Increasing building security may be a problem for FPS, GAO says

Matt Wingfield
Federal News Radio

Shortly after a gunman opened fire at Canada’s National War Memorial and Parliament, Homeland Security Secretary Jeh Johnson said he wanted to beef up security at federal buildings as a “precautionary step.”

The problem is that the people protecting those buildings may not be qualified for the job, said Mark Goldstein, the Government Accountability Office’s director of physical infrastructure issues, on the Federal Drive with Tom Temin. And the increased workload this security boost presents to the Federal Protective Service (FPS) may exacerbate the agency’s existing problems.

According to the most recent GAO security report from May, protecting federal buildings remains a problem for the FPS, in large part because more than one-third of the agency’s contract guards aren’t properly trained.

“An official from one of FPS’ contract guard companies stated that 133 (about 38 percent) of its approximately 350 guards have never received screener training,” the report stated. “As a result, guards deployed to federal facilities may be using x-ray and magnetometer equipment that they are not qualified to use.”

Though the Canadian incident shined the spotlight on building security, this isn’t a new issue, Goldstein said. As far back as 2008, GAO had observed alarming problems with security, as investigators were able to smuggle fake bomb components past security in 10 different (presumed) high-security buildings in four different cities.

“Once inside the facilities, the testers assembled the bombs in restrooms, put them in briefcases and ‘walked freely’ into government offices,” said the GAO report.

“[FPS] has told us they’re committed to increasing and improving the training that guards get,” Goldstein said, “but at this point there still remains a number of contract guards and guard companies for whom the basic training on magnetometers and x-ray machines, active shooter training and things like that, have not been completed.”

Among the other weaknesses addressed in the GAO report was an inability to tell how many guards had received active-shooter response and proper screening training. Nearly 25 percent of the 276 contract guard files GAO reviewed lacked required training and certification documents.

“Since fiscal year 2010, GAO has made 31 recommendations to improve FPS’ contract guard and risk-assessment processes,” the report stated, “of which six were implemented, 10 are in process and 15 have not been implemented.”

And the problem isn’t going away.

“We can’t say that [building security] is better [than in 2008],” Goldstein said. “We do know that … quite a number of guards in the guard companies we looked at still did not have basic training. This is training that [FPS] promised [it] would do after the penetration test [from 2008]. … We still continue to find significant lapses in that area.”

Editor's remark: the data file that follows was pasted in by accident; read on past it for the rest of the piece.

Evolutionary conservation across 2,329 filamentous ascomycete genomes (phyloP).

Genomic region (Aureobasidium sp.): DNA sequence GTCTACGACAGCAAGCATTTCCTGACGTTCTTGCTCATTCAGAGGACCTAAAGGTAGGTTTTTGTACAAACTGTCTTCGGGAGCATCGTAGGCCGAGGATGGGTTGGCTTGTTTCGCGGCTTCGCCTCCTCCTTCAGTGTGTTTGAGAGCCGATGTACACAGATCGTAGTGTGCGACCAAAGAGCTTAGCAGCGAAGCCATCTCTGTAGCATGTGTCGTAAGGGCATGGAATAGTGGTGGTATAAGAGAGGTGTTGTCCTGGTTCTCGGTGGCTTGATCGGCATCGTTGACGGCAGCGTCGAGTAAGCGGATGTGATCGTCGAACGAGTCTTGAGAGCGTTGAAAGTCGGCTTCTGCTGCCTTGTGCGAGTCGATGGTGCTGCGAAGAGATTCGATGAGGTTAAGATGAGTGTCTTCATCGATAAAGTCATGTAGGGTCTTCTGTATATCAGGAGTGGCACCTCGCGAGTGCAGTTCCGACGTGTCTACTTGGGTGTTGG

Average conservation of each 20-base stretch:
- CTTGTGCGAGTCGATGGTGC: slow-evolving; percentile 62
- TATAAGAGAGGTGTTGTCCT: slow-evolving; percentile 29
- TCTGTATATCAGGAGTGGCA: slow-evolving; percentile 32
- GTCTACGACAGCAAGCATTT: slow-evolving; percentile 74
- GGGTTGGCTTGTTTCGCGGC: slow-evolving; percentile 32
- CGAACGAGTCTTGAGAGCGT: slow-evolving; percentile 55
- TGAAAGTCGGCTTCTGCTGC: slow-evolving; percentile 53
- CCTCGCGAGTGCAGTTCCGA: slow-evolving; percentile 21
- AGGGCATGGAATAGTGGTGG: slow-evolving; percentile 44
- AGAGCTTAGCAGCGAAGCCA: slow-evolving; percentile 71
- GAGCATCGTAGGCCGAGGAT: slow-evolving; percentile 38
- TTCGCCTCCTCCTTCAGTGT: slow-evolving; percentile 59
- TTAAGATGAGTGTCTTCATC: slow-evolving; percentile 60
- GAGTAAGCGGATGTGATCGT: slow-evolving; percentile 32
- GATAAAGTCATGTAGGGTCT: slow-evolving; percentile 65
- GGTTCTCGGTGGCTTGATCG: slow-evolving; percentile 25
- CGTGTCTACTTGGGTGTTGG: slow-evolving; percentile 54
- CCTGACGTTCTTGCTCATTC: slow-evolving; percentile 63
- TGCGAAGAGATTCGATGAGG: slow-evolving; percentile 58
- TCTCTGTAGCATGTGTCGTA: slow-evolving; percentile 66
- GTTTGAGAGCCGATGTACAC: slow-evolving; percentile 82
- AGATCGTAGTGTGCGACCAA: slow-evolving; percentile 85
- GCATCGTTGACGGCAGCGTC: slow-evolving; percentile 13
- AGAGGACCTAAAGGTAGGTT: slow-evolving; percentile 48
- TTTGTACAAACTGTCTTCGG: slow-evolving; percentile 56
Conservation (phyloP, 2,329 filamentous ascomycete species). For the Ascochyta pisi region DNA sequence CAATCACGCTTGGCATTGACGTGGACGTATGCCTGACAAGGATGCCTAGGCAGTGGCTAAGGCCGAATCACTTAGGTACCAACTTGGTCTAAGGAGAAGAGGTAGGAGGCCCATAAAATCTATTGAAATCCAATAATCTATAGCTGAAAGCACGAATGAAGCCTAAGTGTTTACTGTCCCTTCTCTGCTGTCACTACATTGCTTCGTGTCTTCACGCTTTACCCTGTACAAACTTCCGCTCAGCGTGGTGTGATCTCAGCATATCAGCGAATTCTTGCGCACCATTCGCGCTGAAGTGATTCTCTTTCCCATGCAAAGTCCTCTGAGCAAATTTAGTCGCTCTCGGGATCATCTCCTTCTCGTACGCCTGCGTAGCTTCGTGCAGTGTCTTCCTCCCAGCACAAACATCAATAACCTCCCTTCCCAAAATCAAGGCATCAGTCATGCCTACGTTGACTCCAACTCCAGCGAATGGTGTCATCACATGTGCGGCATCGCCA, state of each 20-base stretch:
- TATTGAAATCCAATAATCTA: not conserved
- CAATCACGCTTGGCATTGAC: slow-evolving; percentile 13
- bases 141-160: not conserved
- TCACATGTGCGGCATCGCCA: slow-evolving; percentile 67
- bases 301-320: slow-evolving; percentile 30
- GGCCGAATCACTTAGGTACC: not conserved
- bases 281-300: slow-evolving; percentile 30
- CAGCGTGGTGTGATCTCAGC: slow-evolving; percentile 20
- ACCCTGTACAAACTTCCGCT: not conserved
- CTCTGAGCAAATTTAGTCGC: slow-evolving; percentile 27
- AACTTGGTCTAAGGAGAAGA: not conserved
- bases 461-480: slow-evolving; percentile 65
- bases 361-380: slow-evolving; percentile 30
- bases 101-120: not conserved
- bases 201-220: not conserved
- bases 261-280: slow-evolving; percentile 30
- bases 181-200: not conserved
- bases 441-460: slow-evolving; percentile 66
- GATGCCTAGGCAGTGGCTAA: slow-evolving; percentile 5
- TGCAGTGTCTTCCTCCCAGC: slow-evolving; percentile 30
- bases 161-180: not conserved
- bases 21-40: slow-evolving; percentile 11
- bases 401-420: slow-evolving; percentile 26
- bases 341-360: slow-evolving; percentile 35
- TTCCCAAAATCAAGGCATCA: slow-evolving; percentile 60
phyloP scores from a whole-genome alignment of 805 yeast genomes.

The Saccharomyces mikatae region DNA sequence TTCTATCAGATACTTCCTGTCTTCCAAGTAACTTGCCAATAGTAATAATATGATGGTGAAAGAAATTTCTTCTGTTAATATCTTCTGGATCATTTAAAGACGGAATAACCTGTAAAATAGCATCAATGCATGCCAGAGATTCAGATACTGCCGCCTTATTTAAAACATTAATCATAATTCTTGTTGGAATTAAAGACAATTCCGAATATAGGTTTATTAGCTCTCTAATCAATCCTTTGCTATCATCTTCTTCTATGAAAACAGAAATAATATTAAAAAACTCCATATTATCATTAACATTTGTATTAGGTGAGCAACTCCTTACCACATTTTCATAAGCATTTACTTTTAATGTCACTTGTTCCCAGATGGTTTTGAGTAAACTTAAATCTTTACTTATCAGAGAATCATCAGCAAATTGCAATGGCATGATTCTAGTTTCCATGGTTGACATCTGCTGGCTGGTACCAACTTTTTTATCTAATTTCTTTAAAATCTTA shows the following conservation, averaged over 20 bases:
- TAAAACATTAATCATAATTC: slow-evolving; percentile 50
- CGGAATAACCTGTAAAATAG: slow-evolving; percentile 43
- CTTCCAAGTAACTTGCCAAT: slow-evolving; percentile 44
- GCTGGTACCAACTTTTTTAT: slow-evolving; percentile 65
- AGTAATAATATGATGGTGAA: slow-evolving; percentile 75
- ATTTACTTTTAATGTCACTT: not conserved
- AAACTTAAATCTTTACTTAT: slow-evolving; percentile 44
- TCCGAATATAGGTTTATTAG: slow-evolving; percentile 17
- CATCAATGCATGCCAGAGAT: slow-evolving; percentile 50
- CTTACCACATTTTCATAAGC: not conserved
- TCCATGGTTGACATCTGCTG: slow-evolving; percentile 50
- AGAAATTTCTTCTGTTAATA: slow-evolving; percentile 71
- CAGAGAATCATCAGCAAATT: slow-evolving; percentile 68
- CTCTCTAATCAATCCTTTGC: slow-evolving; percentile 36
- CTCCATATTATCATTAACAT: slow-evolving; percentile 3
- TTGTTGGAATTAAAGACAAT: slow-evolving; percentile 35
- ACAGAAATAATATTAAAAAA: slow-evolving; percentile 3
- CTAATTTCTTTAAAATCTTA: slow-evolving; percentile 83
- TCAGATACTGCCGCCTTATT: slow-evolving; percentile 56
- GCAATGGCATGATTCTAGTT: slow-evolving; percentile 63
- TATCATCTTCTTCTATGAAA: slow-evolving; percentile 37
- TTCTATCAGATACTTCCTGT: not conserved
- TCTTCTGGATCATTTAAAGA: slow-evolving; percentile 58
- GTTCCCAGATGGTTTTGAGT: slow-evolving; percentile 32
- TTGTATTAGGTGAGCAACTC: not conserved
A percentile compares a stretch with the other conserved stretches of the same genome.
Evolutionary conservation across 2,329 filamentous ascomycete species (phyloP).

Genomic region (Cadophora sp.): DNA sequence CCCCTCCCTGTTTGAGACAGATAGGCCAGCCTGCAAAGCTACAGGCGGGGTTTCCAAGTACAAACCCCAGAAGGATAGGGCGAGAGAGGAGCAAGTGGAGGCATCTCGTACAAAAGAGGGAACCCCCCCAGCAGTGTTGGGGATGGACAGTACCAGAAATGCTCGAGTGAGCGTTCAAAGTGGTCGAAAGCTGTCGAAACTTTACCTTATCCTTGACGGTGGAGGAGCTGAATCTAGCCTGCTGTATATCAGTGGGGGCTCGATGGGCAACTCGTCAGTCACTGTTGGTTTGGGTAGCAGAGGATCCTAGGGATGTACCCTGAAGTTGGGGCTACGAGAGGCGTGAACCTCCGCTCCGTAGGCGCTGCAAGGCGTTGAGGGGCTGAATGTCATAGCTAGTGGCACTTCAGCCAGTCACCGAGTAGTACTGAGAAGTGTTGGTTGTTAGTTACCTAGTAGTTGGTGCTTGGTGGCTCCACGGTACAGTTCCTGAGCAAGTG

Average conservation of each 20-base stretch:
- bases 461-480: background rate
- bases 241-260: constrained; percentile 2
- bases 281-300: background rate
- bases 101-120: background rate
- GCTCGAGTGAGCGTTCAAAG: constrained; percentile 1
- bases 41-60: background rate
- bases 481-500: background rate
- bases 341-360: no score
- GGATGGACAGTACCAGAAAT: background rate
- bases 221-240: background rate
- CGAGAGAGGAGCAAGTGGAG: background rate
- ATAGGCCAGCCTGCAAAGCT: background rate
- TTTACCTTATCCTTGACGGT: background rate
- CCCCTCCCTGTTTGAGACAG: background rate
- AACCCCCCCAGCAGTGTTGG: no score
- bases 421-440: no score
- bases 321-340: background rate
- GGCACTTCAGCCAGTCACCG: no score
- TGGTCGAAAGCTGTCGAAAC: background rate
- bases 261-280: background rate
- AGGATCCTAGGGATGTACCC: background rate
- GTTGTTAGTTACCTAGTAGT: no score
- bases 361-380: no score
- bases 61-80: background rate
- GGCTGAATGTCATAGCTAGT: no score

The problems with guard training aren’t all on FPS though, Goldstein added. A number of faults lie with the guard companies themselves. Despite the fact that all guards are supposed to meet certain training criteria — from certifications for firearms to CPR — before standing post, Goldstein said the contract guard companies FPS uses can’t assure the agency that training has been issued.

“The FPS itself is not in a position to be able to oversee the contract guard force in a way that they have assurances that the guard companies they’re employing have received adequate training,” Goldstein said.

And while Goldstein isn’t ready to lay the blame solely on FPS, he does have three recommendations for the agency to employ immediately.

“We think they need to improve the risk management process, so they can determine which buildings really require enhanced countermeasures,” Goldstein said. “Obviously, we don’t have unlimited resources, so they need to understand what to protect.”

Secondly, Goldstein said the agency needs to start ensuring its contract guards are properly trained. “It doesn’t make sense to increase the sensitivity of a magnetometer or an x-ray machine if the guard standing there doesn’t know how to use the machine to start with.”

Lastly, Goldstein said the agency needs to make sure the inspectors, “the federal police officers, if you will,” are doing their jobs by ensuring guards are actually standing post, that guards have their qualifications and that “the inspectors themselves are doing the work they need to do.”

Despite the presumed increased workload and the flaws GAO has uncovered in the past, Goldstein said he believes the FPS is up to Johnson’s task.

“They can take on more responsibility,” Goldstein said. “And the government probably needs them to if we’re going to ensure that the people who work in and come to our public buildings are safe and secure. But it’s going to take an extended effort on their part.”

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